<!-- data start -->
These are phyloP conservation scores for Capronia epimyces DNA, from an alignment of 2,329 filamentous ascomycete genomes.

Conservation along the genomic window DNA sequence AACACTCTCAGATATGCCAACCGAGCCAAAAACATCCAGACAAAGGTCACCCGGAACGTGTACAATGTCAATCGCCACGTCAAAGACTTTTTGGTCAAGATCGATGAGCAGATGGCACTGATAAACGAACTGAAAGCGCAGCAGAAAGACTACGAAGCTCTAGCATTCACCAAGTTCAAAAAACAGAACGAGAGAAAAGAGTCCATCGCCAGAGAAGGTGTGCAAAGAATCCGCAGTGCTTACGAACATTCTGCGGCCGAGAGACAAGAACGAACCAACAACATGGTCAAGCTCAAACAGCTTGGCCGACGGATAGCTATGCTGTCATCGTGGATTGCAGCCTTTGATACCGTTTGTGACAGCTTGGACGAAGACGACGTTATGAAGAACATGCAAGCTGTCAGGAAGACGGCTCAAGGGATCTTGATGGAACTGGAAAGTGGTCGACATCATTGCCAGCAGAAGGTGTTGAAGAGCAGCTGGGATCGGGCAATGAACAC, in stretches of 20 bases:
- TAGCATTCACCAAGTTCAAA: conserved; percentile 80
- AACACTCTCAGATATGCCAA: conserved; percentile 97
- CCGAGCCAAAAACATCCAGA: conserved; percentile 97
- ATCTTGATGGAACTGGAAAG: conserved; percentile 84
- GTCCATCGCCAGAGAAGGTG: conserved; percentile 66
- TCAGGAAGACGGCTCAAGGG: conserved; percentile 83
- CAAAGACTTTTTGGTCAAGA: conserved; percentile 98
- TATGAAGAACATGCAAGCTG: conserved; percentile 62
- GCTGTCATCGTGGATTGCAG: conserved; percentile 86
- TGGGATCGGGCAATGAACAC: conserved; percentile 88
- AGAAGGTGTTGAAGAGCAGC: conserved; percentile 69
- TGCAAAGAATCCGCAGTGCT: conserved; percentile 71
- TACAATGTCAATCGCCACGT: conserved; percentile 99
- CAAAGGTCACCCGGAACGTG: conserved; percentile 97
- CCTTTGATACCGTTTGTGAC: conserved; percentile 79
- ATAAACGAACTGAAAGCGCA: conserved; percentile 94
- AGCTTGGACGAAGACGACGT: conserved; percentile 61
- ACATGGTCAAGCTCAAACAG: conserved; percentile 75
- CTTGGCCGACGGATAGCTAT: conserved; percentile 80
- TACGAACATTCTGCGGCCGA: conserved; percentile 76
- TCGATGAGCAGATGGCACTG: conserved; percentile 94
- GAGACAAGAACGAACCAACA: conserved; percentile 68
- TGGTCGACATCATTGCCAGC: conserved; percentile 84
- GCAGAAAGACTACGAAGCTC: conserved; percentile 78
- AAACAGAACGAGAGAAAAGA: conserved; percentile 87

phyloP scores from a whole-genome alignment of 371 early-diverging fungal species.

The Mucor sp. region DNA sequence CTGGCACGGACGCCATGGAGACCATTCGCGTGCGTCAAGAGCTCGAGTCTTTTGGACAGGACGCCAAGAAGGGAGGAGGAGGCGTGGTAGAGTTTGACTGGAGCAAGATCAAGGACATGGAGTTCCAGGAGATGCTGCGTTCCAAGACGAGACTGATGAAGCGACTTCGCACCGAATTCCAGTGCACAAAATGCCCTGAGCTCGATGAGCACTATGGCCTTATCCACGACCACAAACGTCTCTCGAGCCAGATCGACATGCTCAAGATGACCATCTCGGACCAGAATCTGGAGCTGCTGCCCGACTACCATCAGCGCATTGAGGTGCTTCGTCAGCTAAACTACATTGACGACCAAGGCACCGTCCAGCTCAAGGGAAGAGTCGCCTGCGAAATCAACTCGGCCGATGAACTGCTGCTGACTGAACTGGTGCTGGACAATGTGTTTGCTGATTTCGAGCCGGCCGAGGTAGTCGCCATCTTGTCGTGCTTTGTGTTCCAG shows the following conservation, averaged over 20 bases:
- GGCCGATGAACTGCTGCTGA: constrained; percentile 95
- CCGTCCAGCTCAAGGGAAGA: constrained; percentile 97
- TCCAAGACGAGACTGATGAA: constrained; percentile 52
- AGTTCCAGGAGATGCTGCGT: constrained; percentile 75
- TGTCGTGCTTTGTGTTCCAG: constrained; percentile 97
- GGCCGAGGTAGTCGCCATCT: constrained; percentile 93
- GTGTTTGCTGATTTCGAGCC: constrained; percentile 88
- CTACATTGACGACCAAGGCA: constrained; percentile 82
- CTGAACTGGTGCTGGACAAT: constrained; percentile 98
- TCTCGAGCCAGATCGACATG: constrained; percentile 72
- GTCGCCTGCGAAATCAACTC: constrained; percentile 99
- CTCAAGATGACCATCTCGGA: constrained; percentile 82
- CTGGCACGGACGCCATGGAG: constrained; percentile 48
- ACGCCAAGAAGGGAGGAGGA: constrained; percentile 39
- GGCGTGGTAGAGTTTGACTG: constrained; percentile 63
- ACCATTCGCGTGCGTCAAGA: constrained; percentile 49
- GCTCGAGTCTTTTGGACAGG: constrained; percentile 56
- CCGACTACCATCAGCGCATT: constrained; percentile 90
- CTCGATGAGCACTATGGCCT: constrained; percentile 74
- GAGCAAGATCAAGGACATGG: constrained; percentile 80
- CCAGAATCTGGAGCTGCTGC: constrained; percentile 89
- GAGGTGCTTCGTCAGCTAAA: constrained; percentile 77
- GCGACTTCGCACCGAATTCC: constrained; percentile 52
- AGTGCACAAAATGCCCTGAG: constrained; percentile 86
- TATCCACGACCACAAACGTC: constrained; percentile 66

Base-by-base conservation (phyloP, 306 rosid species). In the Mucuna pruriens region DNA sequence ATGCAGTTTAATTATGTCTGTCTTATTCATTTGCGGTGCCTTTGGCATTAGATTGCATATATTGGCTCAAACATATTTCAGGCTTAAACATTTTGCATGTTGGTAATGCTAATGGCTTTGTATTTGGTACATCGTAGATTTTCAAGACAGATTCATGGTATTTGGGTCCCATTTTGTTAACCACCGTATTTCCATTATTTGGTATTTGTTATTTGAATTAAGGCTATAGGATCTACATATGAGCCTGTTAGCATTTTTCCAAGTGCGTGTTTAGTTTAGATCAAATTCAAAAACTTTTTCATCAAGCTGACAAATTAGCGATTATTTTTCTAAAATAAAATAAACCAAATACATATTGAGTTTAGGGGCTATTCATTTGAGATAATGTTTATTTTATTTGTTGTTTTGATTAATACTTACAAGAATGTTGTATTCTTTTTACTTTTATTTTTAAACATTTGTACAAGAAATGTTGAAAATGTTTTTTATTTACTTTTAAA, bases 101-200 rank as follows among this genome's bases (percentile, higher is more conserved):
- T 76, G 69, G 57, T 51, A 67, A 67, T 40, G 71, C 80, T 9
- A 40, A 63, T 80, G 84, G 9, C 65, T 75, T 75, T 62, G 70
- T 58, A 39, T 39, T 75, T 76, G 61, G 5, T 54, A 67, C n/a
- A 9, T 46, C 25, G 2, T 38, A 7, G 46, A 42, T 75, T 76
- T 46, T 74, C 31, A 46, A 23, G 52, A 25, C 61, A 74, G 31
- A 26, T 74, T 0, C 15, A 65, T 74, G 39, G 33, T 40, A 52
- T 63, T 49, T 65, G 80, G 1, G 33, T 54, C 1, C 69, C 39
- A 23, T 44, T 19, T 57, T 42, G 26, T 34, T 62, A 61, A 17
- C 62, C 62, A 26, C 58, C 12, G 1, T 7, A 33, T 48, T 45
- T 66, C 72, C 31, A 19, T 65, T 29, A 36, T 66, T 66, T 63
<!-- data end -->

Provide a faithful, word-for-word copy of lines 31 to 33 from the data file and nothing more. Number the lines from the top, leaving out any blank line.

- CCGTCCAGCTCAAGGGAAGA: constrained; percentile 97
- TCCAAGACGAGACTGATGAA: constrained; percentile 52
- AGTTCCAGGAGATGCTGCGT: constrained; percentile 75